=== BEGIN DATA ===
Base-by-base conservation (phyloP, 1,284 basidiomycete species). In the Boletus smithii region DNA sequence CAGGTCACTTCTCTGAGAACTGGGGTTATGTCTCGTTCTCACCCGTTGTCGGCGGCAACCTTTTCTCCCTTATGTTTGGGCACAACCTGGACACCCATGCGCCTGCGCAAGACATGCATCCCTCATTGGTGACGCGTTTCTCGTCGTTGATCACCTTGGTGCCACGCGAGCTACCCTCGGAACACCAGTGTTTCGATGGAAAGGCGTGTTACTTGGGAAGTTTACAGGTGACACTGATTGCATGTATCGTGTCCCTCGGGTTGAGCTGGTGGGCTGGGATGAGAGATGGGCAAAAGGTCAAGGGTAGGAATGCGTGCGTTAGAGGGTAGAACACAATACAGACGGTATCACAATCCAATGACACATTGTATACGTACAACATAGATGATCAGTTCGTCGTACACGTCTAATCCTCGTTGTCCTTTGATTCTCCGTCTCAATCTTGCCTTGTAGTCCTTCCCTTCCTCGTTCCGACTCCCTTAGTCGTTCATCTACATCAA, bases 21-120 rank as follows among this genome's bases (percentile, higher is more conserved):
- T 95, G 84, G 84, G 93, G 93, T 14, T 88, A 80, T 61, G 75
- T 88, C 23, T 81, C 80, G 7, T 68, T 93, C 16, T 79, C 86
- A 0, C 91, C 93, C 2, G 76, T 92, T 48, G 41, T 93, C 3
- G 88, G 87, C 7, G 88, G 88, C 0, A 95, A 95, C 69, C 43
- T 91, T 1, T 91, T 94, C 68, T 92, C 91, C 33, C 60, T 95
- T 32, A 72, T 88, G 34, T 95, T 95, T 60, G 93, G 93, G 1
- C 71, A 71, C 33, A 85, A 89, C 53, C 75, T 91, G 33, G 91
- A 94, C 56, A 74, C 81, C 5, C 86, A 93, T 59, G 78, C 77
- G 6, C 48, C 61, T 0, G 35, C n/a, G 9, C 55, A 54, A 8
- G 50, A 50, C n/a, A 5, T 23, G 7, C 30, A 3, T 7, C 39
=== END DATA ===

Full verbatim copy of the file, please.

Base-by-base conservation (phyloP, 1,284 basidiomycete species). In the Boletus smithii region DNA sequence CAGGTCACTTCTCTGAGAACTGGGGTTATGTCTCGTTCTCACCCGTTGTCGGCGGCAACCTTTTCTCCCTTATGTTTGGGCACAACCTGGACACCCATGCGCCTGCGCAAGACATGCATCCCTCATTGGTGACGCGTTTCTCGTCGTTGATCACCTTGGTGCCACGCGAGCTACCCTCGGAACACCAGTGTTTCGATGGAAAGGCGTGTTACTTGGGAAGTTTACAGGTGACACTGATTGCATGTATCGTGTCCCTCGGGTTGAGCTGGTGGGCTGGGATGAGAGATGGGCAAAAGGTCAAGGGTAGGAATGCGTGCGTTAGAGGGTAGAACACAATACAGACGGTATCACAATCCAATGACACATTGTATACGTACAACATAGATGATCAGTTCGTCGTACACGTCTAATCCTCGTTGTCCTTTGATTCTCCGTCTCAATCTTGCCTTGTAGTCCTTCCCTTCCTCGTTCCGACTCCCTTAGTCGTTCATCTACATCAA, bases 21-120 rank as follows among this genome's bases (percentile, higher is more conserved):
- T 95, G 84, G 84, G 93, G 93, T 14, T 88, A 80, T 61, G 75
- T 88, C 23, T 81, C 80, G 7, T 68, T 93, C 16, T 79, C 86
- A 0, C 91, C 93, C 2, G 76, T 92, T 48, G 41, T 93, C 3
- G 88, G 87, C 7, G 88, G 88, C 0, A 95, A 95, C 69, C 43
- T 91, T 1, T 91, T 94, C 68, T 92, C 91, C 33, C 60, T 95
- T 32, A 72, T 88, G 34, T 95, T 95, T 60, G 93, G 93, G 1
- C 71, A 71, C 33, A 85, A 89, C 53, C 75, T 91, G 33, G 91
- A 94, C 56, A 74, C 81, C 5, C 86, A 93, T 59, G 78, C 77
- G 6, C 48, C 61, T 0, G 35, C n/a, G 9, C 55, A 54, A 8
- G 50, A 50, C n/a, A 5, T 23, G 7, C 30, A 3, T 7, C 39